... middle of paper ...
... close to Tadzio became his only desire. The power of lust he possessed for Tadzio is so powerful that he is willing to stay in Venice putting his own life in jeopardy. From here on, you can get a moral sense that the lust he possessed for Tadzio will lead to his own death bed. In the long run on the novel, it certainly did. As their eyes finally met, Aschenbach heads sinks down upon his chest, but in his mind, he thought he smiled and beckon. It wasn’t until after several minutes before anyone rush to his aid, they then carried him to his room and later that same day they announced to the world of his death. So in conclusion, to answer my question Lust can indeed lead to your death bed. Take Ashchenbach for example, his lust for Tadzio was so powerful that it sent him to his death bed.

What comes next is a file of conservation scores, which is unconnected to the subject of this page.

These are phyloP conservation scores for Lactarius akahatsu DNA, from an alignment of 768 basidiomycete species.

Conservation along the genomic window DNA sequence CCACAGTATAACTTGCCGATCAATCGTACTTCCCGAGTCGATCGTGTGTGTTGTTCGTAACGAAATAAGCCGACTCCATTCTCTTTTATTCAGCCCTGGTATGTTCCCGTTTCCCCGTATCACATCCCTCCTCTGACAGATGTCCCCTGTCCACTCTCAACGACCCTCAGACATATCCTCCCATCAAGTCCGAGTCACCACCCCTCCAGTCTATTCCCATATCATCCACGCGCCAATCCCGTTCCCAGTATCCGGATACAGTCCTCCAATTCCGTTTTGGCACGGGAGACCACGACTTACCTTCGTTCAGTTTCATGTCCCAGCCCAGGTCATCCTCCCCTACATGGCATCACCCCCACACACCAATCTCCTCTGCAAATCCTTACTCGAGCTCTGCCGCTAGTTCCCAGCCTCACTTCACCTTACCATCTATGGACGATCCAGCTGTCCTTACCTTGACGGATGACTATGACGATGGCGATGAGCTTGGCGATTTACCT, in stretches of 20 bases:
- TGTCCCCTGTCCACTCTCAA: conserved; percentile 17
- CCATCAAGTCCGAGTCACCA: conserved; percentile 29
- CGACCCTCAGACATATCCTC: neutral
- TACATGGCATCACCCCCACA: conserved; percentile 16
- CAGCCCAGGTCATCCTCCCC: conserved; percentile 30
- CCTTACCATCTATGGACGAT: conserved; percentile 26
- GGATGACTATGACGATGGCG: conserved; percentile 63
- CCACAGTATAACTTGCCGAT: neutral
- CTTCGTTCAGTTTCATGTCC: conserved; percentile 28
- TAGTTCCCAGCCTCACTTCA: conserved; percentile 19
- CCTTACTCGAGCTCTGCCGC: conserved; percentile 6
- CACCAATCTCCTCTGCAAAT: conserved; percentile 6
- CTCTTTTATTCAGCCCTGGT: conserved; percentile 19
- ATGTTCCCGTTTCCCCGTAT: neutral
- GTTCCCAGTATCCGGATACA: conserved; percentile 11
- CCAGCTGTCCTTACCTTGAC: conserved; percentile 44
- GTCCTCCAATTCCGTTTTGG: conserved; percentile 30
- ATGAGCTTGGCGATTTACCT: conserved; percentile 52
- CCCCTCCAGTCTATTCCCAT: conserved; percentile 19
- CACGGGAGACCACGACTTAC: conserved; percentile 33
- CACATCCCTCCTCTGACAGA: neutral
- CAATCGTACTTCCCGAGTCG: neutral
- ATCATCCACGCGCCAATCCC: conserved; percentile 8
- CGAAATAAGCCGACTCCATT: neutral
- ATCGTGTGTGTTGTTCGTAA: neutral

Mann, Thomas. (2004). Death in Venice. New York: HarperCollins.
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